Tara McLaughlin arrived at the University of Florida eager to continue growing as an educator. With a background in psychology, primary education and special education, she pursued her master’s in Special Education and upon completion in 2003, moved to New Zealand to continue her career in teaching.

By 2006 however, Tara felt compelled to return to UF and pursue her doctorate to uncover strategies and structures she could bring back to better support children and their families.

“Though I had a pretty good skill set, I felt like there was more I could be doing, and going back to do my doctorate seemed like a pathway to getting more information and knowledge so I could affect change,” she said.

Tara initially approached her doctorate in Early Childhood Education and Special Education from a knowledge and advocacy perspective. “At the time, I didn’t really know much about research or have any involvement in research projects,” she said.

But in 2007, she met the newly appointed David Lawrence Jr. Endowed Chair in Early Childhood Studies and Director of the Anita Zucker Center, Patricia Snyder, and her approach changed. Connecting with Snyder marked the start of a transformation in Tara’s academic and professional trajectory toward one rooted in research as a pathway for supporting improvements in practice and policy.

We reached out Tara to learn more about her experiences with the Anita Zucker Center and how they have shaped her professional career and journey thus far.

Tara McLaughlin

Tara McLaughlin
Master’s in Special Education, 2003
Doctorate of Early Childhood and Special Education, 2010

“I will forever be thankful to Pat and the Center for helping me really understand how important research can be in affecting change in practice.”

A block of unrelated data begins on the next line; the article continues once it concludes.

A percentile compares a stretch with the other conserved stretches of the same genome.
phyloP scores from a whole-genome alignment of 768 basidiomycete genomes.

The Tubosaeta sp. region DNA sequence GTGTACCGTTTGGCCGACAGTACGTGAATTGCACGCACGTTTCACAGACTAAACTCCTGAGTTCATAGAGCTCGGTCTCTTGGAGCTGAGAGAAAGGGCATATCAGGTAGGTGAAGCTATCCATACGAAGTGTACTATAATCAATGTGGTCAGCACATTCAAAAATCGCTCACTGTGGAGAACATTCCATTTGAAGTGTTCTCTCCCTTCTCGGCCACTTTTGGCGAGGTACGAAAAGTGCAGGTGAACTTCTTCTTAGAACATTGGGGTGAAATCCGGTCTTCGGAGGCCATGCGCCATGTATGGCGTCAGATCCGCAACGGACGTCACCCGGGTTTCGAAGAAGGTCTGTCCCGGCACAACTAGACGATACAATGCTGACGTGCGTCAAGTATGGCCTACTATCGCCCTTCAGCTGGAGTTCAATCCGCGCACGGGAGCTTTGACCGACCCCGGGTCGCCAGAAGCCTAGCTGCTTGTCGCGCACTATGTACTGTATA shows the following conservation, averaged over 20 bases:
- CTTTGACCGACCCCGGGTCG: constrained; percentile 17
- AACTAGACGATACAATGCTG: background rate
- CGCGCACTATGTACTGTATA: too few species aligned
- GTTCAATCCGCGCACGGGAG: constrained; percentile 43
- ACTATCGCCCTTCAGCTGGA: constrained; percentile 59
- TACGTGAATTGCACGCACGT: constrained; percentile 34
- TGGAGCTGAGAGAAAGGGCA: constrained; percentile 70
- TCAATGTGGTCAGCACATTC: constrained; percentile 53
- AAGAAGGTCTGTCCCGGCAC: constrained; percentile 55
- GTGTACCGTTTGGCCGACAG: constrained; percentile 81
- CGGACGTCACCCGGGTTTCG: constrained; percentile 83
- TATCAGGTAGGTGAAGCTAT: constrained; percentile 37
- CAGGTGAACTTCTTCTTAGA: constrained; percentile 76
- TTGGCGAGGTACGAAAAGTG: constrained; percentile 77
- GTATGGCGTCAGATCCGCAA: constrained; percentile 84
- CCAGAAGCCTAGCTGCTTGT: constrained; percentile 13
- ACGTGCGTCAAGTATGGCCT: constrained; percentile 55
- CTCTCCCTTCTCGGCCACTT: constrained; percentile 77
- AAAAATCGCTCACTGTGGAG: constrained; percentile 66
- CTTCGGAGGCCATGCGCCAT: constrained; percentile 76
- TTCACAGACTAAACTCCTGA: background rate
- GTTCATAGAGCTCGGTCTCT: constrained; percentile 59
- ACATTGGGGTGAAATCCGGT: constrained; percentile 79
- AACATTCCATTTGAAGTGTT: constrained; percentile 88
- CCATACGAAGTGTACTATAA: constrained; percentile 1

In 2007, Snyder had just arrived at the UF College of Education to serve as the first David Lawrence Jr. Endowed Chair in Early Childhood Studies, a professor of Special Education and Early Childhood Studies. In 2010, Snyder became the Anita Zucker Center’s inaugural director. Tara felt an immediate connection with Snyder’s research and sought to become a part of her team.

“I was really just fortunate to connect with her and get the opportunity to work on some of those early projects,” she said.

 Snyder became Tara’s doctoral advisor and, naturally, Tara also joined the Anita Zucker Center. She served as a research assistant, research coordinator and lab coordinator through the course of her doctoral experience. After obtaining her doctorate, Tara continued on at the Center as its first research scientist and the site coordinator for the Head Start National Center for Quality Teaching and Learning project.

Tara shared working with the Center exposed her to a wide range of experiences with research and thus gave her the opportunity to develop the knowledge and skills needed to engage in research that can truly transform practice.

“I will forever be thankful to Pat and the Center for helping me really understand how important research can be in affecting change in practice.”

One project in particular, made a significant impact on her – Embedded Instruction for Early Learning, which now includes Embedded Instruction California (EI CA).

EI introduces preschool teachers to embedded instruction practices that foster inclusion to better support children with or at risk for disabilities in their classrooms. For Tara, this directly related to the challenges she, herself, faced while teaching in New Zealand.